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1EISSN: 1573-5036
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languageeng
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subjectAgroforesterie ; Agroforestry ; agrovoc ; aims ; Analysis ; Anisotropy ; aos ; Biodiversity ; Biodiversity and Ecology ; Biomedical and Life Sciences ; Botanics ; c_16034 ; c_16147 ; c_207 ; c_2190 ; c_3061 ; c_3081 ; c_35927 ; c_4059 ; c_4060 ; c_4915 ; c_6649 ; c_7958 ; c_917 ; Compétition biologique ; croissance et développement ; Cropping systems ; Crops ; Culture associée ; Deep roots ; Ecology ; Ecology, environment ; Ecosystems ; Enracinement ; environment ; Environmental Sciences ; fao ; Fine roots ; Forestry ; http ; Intercropping ; Juglans ; Juglans nigra ; Juglans regia ; Juglans sp ; Life Sciences ; Monoculture ; org ; Phylogenetics ; Physiological aspects ; Physiologie végétale ; Plant Physiology ; Plant Sciences ; Production forestière ; Profondeur ; Regular Article ; Relation plante eau ; Root anisotropy ; Root intersection density ; Root length density ; Root mapping ; Soil Science & Conservation ; Specific root length ; Systematics ; Systematics, Phylogenetics and taxonomy ; Système racinaire ; Systèmes et modes de culture ; taxonomy ; Trees ; Triticum aestivum ; Triticum turgidum ; Vegetal Biology ; Walnut ; Winter
ispartofPlant and soil, 2015, Vol.391 (1/2), p.219-235
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3Stokes, Alexia
4Dupraz, Christian
5Kim, John H
6Jourdan, Christophe
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0Competition with winter crops induces deeper rooting of walnut trees in a Mediterranean alley cropping agroforestry system
1Plant and soil
addtitlePlant Soil
descriptionBackground and aims Characterising the spatial distribution of tree fine roots (diameter≤2 mm) is fundamental for a better understanding of belowground functioning when tree are grown with associated crops in agroforestry systems. Our aim was to compare fine root distributions and orientations in trees grown in an alley cropping agroforestry stand with those in a tree monoculture. Methods Fieldwork was conducted in two adjacent 17 year old hybrid walnut (Juglans regia×nigra L.) stands in southern France: the agroforestry stand was intercropped with durum wheat (Triticum turgidum L. subsp. durum) whereas the tree monoculture had a natural understorey. Root intercepts were mapped to a depth of 150 cm on trench walls in both stands, and to a depth of 400 cm in the agroforestry stand in order to characterise tree root distribution below the crop's maximum rooting depth. Soil cubes were then extracted to assess three dimensional root orientation and to establish a predictive model of root length densities (RLD) derived from root intersection densities (RID). Results In the tree monoculture, root mapping demonstrated a very high tree RID in the top 50 cm and a slight decrease in RID with increasing soil depth. However, in the agroforestry stand, RID was significantly lower at 50 cm, tree roots colonized deeper soil layers and were more vertically oriented. In the agroforestry stand, RID and RLD were greater within the tree row than in the inter-row. Conclusions Fine roots of intercropped walnut trees grew significantly deeper, indicating a strong plasticity in root distribution. This plasticity reduced direct root competition from the crop, enabling trees to access deeper water tables not available to crop roots.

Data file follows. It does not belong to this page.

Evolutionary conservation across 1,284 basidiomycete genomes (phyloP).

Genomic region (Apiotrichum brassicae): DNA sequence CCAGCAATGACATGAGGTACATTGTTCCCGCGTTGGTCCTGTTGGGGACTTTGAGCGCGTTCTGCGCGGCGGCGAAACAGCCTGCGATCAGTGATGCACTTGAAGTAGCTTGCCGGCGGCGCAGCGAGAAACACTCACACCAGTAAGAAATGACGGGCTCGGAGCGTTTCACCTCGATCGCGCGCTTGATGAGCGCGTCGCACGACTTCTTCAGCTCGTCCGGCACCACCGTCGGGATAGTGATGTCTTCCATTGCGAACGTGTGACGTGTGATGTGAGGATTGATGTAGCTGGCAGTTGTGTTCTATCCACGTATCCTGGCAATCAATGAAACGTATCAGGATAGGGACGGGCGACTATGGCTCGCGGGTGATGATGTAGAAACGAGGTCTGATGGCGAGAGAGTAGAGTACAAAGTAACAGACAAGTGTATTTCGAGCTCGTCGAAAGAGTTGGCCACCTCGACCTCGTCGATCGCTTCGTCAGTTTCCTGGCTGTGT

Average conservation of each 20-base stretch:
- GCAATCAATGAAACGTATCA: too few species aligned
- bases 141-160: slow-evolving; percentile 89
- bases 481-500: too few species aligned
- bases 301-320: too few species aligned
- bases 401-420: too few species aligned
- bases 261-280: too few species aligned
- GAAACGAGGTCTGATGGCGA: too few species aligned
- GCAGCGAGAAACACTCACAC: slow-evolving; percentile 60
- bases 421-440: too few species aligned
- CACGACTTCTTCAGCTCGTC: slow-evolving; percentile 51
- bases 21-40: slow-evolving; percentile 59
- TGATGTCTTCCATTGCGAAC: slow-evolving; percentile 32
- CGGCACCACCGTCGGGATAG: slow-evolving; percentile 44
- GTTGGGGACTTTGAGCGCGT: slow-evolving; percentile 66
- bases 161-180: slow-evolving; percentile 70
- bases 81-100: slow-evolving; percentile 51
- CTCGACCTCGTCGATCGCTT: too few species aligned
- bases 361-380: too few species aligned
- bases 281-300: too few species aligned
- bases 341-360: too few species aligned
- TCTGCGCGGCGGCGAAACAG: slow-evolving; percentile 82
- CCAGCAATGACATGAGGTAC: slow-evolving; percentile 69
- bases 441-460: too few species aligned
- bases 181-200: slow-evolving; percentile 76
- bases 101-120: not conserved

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51Plant Physiology
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53Production forestière
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titleCompetition with winter crops induces deeper rooting of walnut trees in a Mediterranean alley cropping agroforestry system
authorCardinael, Rémi ; Mao, Zhun ; Prieto, Iván ; Stokes, Alexia ; Dupraz, Christian ; Kim, John H ; Jourdan, Christophe
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9Biomedical and Life Sciences
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abstractBackground and aims Characterising the spatial distribution of tree fine roots (diameter≤2 mm) is fundamental for a better understanding of belowground functioning when tree are grown with associated crops in agroforestry systems. Our aim was to compare fine root distributions and orientations in trees grown in an alley cropping agroforestry stand with those in a tree monoculture. Methods Fieldwork was conducted in two adjacent 17 year old hybrid walnut (Juglans regia×nigra L.) stands in southern France: the agroforestry stand was intercropped with durum wheat (Triticum turgidum L. subsp. durum) whereas the tree monoculture had a natural understorey. Root intercepts were mapped to a depth of 150 cm on trench walls in both stands, and to a depth of 400 cm in the agroforestry stand in order to characterise tree root distribution below the crop's maximum rooting depth. Soil cubes were then extracted to assess three dimensional root orientation and to establish a predictive model of root length densities (RLD) derived from root intersection densities (RID). Results In the tree monoculture, root mapping demonstrated a very high tree RID in the top 50 cm and a slight decrease in RID with increasing soil depth. However, in the agroforestry stand, RID was significantly lower at 50 cm, tree roots colonized deeper soil layers and were more vertically oriented. In the agroforestry stand, RID and RLD were greater within the tree row than in the inter-row. Conclusions Fine roots of intercropped walnut trees grew significantly deeper, indicating a strong plasticity in root distribution. This plasticity reduced direct root competition from the crop, enabling trees to access deeper water tables not available to crop roots.